Ephedra: Therapeutic use
Last modified: Sunday, 31. May 2009 - 2:13 pm
Ephedra has been used to treat a variety of ailments for thousands of years. Five thousand years ago the Chinese used ephedra as a medication to treat sweating, lung and bronchial constriction, water retention, coughing, shortness of breath, the common cold, and fevers.
Ephedra was introduced in the United States in the earlier part of the twentieth century when physicians began prescribing it for its bronchodilating and decongesting properties. Ephedra alkaloids stimulate certain receptors in the body, such as the airways in the lungs. By stimulating the airways, ephedra may open the blocked airways or nasal passages that occur with the common cold and asthma. This may help alleviate symptoms of the common cold. Ephedra can also affect other parts of the body. It also stimulates other receptors in the body, including receptors in the heart. This can increase the heart rate of ephedra users, and it may also increase blood pressure and decrease circulation. The end result may be very serious health consequences for some ephedra users.
Today, ephedra is primarily used in the United States for two purposes. It is used as a weight-loss aid or bodybuilding product and as a nasal decongestant. As a relative of methamphetamine, ephedra can affect the body in many of the same ways. Ephedra can stimulate the nervous system, dilate bronchial tubes, elevate blood pressure, and increase heart rate. Manufacturers of weight-loss products containing ephedra claim that it suppresses the appetite and increases metabolism. Because ephedra can dilate bronchial tubes and decongest the nasal passages, it is also used an ingredient in some over-the-counter decongestants and cough and cold products.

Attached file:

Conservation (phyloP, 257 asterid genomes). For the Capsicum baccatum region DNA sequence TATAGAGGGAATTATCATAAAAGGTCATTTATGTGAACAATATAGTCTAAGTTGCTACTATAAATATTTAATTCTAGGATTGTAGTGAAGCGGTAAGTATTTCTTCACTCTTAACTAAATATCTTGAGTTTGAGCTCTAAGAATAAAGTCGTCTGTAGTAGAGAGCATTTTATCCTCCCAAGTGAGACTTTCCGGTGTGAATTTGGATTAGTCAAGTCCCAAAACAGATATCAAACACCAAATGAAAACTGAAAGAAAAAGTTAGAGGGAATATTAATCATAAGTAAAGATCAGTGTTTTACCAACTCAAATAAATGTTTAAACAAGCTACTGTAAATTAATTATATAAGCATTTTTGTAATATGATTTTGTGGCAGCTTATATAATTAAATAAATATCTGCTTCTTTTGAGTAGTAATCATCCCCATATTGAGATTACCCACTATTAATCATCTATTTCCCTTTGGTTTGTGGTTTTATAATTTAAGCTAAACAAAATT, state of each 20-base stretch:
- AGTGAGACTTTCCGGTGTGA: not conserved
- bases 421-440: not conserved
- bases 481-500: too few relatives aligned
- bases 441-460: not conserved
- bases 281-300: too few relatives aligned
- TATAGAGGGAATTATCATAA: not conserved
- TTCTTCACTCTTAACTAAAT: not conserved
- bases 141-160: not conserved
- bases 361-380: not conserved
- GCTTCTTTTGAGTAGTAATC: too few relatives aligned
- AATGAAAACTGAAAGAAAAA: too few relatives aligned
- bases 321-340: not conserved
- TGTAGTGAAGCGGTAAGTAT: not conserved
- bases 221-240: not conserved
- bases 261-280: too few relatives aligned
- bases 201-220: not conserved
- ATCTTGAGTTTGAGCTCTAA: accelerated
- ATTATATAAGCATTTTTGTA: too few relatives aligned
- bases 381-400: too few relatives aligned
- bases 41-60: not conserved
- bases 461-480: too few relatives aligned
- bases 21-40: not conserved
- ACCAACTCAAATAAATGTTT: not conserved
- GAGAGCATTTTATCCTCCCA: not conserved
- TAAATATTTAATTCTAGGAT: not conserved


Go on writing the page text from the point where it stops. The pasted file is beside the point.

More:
As of January 2002, the maximum allowable dosage of ephedra is 8 mg per dose, or 32 mg per day. Most ephedra supplement products advise users to take two or three doses per day. What the product label says and what the actual content of the product is may be different. A research study published in 2000 tested the amount of ephedra alkaloids in dietary supplements and compared the results to the product label. The researchers found that more than half of the supplements did not list the ephedra alkaloid content or had a significant difference between the amounts listed on the label and the actual ephedra alkaloid content. The labels of most ephedra supplements state that the product is not intended for users less than 18 years old.